U of T professors and students joined the nation-wide Scholar Strike for Black Lives in Canada, pausing their work from September 9–10 to participate in a teach-in and sponsor a list of anti-racism demands for universities.
The scholar strike originated in the US in solidarity with the WNBA and NBA, which striked in protest of police violence against Black people such as Jacob Blake — who is now partially paralyzed after being shot by police.
Beverly Bain, a lecturer in the department of historical studies at UTM, along with Ontario College of Art & Design University professor Min Sook Lee, decided to organize a Canadian counterpart to the US strike. In an interview with The Varsity, Bain expressed that the strike is about concrete action and moving beyond the statements of solidarity that universities often release.
“In this particular time, it’s not enough for all universities to just put out a statement on ‘anti-Black racism’ and ‘Black lives matter.’ ” As part of the teach-in aspect of the strike, Bain moderated a discussion with journalist Desmond Cole called “Abolition or Death: Confronting police forces in Canada.”
Over 170 U of T community members signed onto the list of demands, which includes disbanding campus police at universities, supporting CUPE 3261’s petition to end the outside contracting of caretaking services at U of T, and hiring more Black and Indigenous faculty members.
However, Bain added that “it’s not enough to just hire people in secure jobs.”
“You also have to create an environment that allows them to stay and work without violence in that environment.” Bain also explained that universities, through campus police forces, become an “extension of the carceral state.” Bain referenced an incident last year where a UTM student was put in handcuffs while seeking mental support, noting that campus police only escalated the situation.
Bain was one of the signatories on a recent open letter asking U of T President Meric Gertler to abolish Campus Police.
Bain described the importance of disbanding Campus Police in the greater context of police violence at this time. According to Bain, Campus Police are “participating in a larger network of carceral practices and policing practices that are actually becoming much more intensified, particularly in this climate where there is a lot of anti-Black racism, a lot of anti-Indigenous racism.”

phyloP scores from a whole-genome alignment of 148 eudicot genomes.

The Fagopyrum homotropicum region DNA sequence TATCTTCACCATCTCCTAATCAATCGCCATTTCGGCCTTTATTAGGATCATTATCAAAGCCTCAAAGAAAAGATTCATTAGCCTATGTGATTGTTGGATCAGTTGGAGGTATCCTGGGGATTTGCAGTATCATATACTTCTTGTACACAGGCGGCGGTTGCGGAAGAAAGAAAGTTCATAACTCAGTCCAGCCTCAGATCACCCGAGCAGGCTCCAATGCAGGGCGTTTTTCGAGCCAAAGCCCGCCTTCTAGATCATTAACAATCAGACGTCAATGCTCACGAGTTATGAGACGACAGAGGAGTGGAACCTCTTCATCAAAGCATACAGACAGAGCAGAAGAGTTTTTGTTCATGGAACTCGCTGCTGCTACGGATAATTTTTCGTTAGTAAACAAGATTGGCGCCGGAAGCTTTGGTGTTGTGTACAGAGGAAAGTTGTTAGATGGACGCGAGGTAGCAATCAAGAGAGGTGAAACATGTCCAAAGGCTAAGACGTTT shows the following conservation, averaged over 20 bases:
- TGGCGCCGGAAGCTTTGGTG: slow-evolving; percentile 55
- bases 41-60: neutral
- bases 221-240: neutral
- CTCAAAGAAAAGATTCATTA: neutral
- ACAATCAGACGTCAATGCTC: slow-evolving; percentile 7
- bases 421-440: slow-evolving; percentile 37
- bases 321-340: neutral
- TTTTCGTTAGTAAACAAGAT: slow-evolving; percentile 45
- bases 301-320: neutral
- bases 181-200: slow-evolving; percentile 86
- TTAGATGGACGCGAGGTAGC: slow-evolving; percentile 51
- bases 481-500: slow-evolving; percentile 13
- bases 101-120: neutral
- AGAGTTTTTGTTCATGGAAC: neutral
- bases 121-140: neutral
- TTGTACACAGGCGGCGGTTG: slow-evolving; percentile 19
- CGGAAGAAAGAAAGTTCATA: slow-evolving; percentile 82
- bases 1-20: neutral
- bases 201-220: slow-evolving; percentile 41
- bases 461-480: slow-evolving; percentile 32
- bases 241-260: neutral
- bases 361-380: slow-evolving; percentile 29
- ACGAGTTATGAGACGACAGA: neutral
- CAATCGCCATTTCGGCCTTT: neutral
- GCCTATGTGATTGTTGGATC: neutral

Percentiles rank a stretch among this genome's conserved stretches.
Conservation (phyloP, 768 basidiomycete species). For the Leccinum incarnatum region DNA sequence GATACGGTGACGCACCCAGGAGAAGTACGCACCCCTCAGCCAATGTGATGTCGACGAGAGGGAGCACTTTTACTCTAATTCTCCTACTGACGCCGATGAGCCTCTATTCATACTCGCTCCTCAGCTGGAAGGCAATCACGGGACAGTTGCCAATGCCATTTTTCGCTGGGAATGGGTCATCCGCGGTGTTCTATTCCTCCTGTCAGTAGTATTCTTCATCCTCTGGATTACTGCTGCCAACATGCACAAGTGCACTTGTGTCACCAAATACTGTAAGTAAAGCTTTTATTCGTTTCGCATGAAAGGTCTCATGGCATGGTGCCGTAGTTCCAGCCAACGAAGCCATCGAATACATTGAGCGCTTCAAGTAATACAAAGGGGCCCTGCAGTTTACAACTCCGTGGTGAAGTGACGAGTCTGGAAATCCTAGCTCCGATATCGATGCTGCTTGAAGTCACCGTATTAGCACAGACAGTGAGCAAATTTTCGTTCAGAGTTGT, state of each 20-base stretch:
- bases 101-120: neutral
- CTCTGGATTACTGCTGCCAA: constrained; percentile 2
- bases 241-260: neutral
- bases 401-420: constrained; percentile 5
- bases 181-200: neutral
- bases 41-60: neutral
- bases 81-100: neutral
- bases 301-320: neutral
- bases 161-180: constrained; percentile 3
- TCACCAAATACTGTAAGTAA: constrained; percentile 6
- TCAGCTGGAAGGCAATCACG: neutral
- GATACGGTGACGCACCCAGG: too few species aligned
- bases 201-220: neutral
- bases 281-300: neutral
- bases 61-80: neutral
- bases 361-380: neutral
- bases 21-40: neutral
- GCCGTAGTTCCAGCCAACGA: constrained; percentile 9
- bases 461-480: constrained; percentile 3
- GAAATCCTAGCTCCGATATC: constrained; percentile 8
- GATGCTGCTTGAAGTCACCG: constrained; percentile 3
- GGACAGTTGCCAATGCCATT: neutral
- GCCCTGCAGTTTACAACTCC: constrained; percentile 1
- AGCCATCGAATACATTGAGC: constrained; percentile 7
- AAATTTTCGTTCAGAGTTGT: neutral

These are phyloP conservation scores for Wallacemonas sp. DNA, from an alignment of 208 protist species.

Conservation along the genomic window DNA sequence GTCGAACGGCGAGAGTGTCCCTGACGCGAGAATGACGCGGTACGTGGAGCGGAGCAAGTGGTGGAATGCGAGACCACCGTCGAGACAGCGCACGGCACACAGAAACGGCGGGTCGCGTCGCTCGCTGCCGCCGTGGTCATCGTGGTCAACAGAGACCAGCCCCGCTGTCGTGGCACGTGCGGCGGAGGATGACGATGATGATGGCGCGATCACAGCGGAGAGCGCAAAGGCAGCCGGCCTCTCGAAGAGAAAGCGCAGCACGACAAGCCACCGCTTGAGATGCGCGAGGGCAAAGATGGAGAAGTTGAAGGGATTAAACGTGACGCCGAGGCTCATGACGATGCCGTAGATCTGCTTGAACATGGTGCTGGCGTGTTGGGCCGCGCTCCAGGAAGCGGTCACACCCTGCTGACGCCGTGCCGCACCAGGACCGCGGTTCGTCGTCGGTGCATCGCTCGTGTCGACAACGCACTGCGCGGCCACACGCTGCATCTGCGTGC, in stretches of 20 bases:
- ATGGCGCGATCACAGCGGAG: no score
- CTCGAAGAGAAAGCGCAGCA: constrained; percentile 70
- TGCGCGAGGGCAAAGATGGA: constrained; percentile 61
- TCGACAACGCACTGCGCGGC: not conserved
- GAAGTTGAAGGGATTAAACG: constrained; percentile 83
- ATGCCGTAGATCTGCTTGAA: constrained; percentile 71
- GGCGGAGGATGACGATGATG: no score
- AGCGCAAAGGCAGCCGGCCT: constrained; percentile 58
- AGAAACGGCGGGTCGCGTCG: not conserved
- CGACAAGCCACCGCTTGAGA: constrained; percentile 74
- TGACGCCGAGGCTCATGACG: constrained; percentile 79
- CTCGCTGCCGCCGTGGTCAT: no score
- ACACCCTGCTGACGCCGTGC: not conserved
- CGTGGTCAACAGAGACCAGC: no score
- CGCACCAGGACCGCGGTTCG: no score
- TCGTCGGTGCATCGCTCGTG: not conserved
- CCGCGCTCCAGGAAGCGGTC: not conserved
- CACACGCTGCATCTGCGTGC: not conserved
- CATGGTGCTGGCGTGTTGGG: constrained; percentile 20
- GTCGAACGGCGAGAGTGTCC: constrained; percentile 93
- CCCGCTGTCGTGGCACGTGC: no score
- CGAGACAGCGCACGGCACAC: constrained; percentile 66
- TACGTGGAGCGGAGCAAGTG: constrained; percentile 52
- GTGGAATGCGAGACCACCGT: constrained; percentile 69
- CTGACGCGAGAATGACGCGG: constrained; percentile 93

Stephanie Latty, a PhD student at the Ontario Institute in Studies in Education, wrote to The Varsity that, “as a Black Ph.D Candidate, educator and scholar, it’s important to participate because I know that this is truly a life or death moment for Black and Indigenous people.”
Latty echoed the need for U of T to implement some of the central demands of the strike, such as removing Campus Police, hiring Black and Indigenous faculty, and making education more affordable. “U of T is not exempt from these demands for action, and the time for empty solidarity statements is over,” she said, noting that academic institutions need to grapple with how they can be harmful spaces for Black and Indigenous people.
“As scholars we are being called to make our work more meaningful and to join demands for justice,” she added.
Zoë Wool, an assistant professor of anthropology, said that she wanted to participate in the strike in solidarity, and she sees it as a learning opportunity for scholars to come together and use their skills to support anti-racist work. In addition, she expressed that scholars can use their platforms to enact changes in academia such as legitimizing Indigenous forms of knowledge, which have historically been devalued.
On the importance of scholars striking, Wool said, “it’s really important to acknowledge the role that scholars have in perpetuating these structures, and the possibilities that are available for scholars to help dismantle them.”
“We’re not in some kind of bubble apart from the rest of the world when it comes to issues of racism, colonialism.”